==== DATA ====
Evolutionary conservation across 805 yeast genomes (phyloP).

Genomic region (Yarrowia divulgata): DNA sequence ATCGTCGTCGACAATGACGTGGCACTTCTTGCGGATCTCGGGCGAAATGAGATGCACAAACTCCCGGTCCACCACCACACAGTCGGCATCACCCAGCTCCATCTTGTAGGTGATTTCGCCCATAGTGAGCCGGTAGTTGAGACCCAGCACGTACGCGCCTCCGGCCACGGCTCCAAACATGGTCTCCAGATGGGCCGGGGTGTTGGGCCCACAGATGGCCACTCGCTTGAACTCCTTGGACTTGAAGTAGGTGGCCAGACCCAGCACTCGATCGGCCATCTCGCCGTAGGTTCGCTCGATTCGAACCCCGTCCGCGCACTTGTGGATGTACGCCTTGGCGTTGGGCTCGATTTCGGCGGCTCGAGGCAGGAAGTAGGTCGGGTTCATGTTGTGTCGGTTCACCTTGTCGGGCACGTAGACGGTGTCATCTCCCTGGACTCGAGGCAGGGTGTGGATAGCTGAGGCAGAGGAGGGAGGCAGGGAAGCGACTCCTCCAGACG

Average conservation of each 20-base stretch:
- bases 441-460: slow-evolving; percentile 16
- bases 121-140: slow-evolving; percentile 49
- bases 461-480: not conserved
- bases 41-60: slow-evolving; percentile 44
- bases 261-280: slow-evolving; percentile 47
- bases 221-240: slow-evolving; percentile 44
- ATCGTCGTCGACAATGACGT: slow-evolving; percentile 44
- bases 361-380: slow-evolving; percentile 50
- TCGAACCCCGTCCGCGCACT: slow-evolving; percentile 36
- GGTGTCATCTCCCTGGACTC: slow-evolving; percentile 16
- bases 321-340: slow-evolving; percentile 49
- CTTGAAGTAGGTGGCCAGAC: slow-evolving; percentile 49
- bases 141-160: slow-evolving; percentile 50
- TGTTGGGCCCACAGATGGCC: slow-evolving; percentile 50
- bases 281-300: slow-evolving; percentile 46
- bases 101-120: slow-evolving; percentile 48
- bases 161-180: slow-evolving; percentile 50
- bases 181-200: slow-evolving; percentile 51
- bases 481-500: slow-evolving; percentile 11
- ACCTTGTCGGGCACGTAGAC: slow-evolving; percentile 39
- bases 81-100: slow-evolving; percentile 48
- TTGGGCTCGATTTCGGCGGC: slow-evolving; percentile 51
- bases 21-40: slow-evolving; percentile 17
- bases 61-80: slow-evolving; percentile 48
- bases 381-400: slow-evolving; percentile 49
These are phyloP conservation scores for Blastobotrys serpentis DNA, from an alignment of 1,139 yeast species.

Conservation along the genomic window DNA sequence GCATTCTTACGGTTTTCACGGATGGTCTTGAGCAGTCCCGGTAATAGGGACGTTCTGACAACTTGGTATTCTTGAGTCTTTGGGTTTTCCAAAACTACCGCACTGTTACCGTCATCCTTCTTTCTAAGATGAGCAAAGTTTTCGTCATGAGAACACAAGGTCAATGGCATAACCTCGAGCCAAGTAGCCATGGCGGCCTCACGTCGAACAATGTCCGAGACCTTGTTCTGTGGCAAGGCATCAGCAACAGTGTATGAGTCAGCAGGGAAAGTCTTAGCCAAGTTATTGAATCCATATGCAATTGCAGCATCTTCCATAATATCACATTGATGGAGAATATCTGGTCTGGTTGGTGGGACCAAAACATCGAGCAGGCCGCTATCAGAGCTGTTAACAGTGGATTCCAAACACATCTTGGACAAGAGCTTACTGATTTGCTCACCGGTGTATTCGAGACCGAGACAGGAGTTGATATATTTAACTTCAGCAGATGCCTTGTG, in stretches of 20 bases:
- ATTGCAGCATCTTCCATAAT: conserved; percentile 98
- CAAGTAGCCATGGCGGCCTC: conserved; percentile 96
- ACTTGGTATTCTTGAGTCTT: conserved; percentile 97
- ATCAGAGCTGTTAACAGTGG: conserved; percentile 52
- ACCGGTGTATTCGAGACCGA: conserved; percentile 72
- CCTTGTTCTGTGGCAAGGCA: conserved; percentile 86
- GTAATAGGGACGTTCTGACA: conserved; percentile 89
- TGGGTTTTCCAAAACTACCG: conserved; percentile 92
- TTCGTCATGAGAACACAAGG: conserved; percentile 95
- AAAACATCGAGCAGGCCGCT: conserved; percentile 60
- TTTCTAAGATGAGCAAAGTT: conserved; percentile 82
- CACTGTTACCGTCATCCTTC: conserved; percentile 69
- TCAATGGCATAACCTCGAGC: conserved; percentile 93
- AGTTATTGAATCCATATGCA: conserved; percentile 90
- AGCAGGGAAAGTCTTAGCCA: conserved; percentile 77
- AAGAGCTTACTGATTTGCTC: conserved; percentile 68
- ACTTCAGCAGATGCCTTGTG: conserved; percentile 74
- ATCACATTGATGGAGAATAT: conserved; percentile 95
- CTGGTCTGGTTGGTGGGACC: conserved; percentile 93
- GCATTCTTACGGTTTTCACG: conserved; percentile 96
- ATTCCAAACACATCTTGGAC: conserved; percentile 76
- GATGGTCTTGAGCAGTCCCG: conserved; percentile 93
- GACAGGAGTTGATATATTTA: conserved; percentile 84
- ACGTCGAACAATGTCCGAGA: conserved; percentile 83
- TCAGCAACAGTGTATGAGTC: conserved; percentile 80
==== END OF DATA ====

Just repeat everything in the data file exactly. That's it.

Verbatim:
Evolutionary conservation across 805 yeast genomes (phyloP).

Genomic region (Yarrowia divulgata): DNA sequence ATCGTCGTCGACAATGACGTGGCACTTCTTGCGGATCTCGGGCGAAATGAGATGCACAAACTCCCGGTCCACCACCACACAGTCGGCATCACCCAGCTCCATCTTGTAGGTGATTTCGCCCATAGTGAGCCGGTAGTTGAGACCCAGCACGTACGCGCCTCCGGCCACGGCTCCAAACATGGTCTCCAGATGGGCCGGGGTGTTGGGCCCACAGATGGCCACTCGCTTGAACTCCTTGGACTTGAAGTAGGTGGCCAGACCCAGCACTCGATCGGCCATCTCGCCGTAGGTTCGCTCGATTCGAACCCCGTCCGCGCACTTGTGGATGTACGCCTTGGCGTTGGGCTCGATTTCGGCGGCTCGAGGCAGGAAGTAGGTCGGGTTCATGTTGTGTCGGTTCACCTTGTCGGGCACGTAGACGGTGTCATCTCCCTGGACTCGAGGCAGGGTGTGGATAGCTGAGGCAGAGGAGGGAGGCAGGGAAGCGACTCCTCCAGACG

Average conservation of each 20-base stretch:
- bases 441-460: slow-evolving; percentile 16
- bases 121-140: slow-evolving; percentile 49
- bases 461-480: not conserved
- bases 41-60: slow-evolving; percentile 44
- bases 261-280: slow-evolving; percentile 47
- bases 221-240: slow-evolving; percentile 44
- ATCGTCGTCGACAATGACGT: slow-evolving; percentile 44
- bases 361-380: slow-evolving; percentile 50
- TCGAACCCCGTCCGCGCACT: slow-evolving; percentile 36
- GGTGTCATCTCCCTGGACTC: slow-evolving; percentile 16
- bases 321-340: slow-evolving; percentile 49
- CTTGAAGTAGGTGGCCAGAC: slow-evolving; percentile 49
- bases 141-160: slow-evolving; percentile 50
- TGTTGGGCCCACAGATGGCC: slow-evolving; percentile 50
- bases 281-300: slow-evolving; percentile 46
- bases 101-120: slow-evolving; percentile 48
- bases 161-180: slow-evolving; percentile 50
- bases 181-200: slow-evolving; percentile 51
- bases 481-500: slow-evolving; percentile 11
- ACCTTGTCGGGCACGTAGAC: slow-evolving; percentile 39
- bases 81-100: slow-evolving; percentile 48
- TTGGGCTCGATTTCGGCGGC: slow-evolving; percentile 51
- bases 21-40: slow-evolving; percentile 17
- bases 61-80: slow-evolving; percentile 48
- bases 381-400: slow-evolving; percentile 49
These are phyloP conservation scores for Blastobotrys serpentis DNA, from an alignment of 1,139 yeast species.

Conservation along the genomic window DNA sequence GCATTCTTACGGTTTTCACGGATGGTCTTGAGCAGTCCCGGTAATAGGGACGTTCTGACAACTTGGTATTCTTGAGTCTTTGGGTTTTCCAAAACTACCGCACTGTTACCGTCATCCTTCTTTCTAAGATGAGCAAAGTTTTCGTCATGAGAACACAAGGTCAATGGCATAACCTCGAGCCAAGTAGCCATGGCGGCCTCACGTCGAACAATGTCCGAGACCTTGTTCTGTGGCAAGGCATCAGCAACAGTGTATGAGTCAGCAGGGAAAGTCTTAGCCAAGTTATTGAATCCATATGCAATTGCAGCATCTTCCATAATATCACATTGATGGAGAATATCTGGTCTGGTTGGTGGGACCAAAACATCGAGCAGGCCGCTATCAGAGCTGTTAACAGTGGATTCCAAACACATCTTGGACAAGAGCTTACTGATTTGCTCACCGGTGTATTCGAGACCGAGACAGGAGTTGATATATTTAACTTCAGCAGATGCCTTGTG, in stretches of 20 bases:
- ATTGCAGCATCTTCCATAAT: conserved; percentile 98
- CAAGTAGCCATGGCGGCCTC: conserved; percentile 96
- ACTTGGTATTCTTGAGTCTT: conserved; percentile 97
- ATCAGAGCTGTTAACAGTGG: conserved; percentile 52
- ACCGGTGTATTCGAGACCGA: conserved; percentile 72
- CCTTGTTCTGTGGCAAGGCA: conserved; percentile 86
- GTAATAGGGACGTTCTGACA: conserved; percentile 89
- TGGGTTTTCCAAAACTACCG: conserved; percentile 92
- TTCGTCATGAGAACACAAGG: conserved; percentile 95
- AAAACATCGAGCAGGCCGCT: conserved; percentile 60
- TTTCTAAGATGAGCAAAGTT: conserved; percentile 82
- CACTGTTACCGTCATCCTTC: conserved; percentile 69
- TCAATGGCATAACCTCGAGC: conserved; percentile 93
- AGTTATTGAATCCATATGCA: conserved; percentile 90
- AGCAGGGAAAGTCTTAGCCA: conserved; percentile 77
- AAGAGCTTACTGATTTGCTC: conserved; percentile 68
- ACTTCAGCAGATGCCTTGTG: conserved; percentile 74
- ATCACATTGATGGAGAATAT: conserved; percentile 95
- CTGGTCTGGTTGGTGGGACC: conserved; percentile 93
- GCATTCTTACGGTTTTCACG: conserved; percentile 96
- ATTCCAAACACATCTTGGAC: conserved; percentile 76
- GATGGTCTTGAGCAGTCCCG: conserved; percentile 93
- GACAGGAGTTGATATATTTA: conserved; percentile 84
- ACGTCGAACAATGTCCGAGA: conserved; percentile 83
- TCAGCAACAGTGTATGAGTC: conserved; percentile 80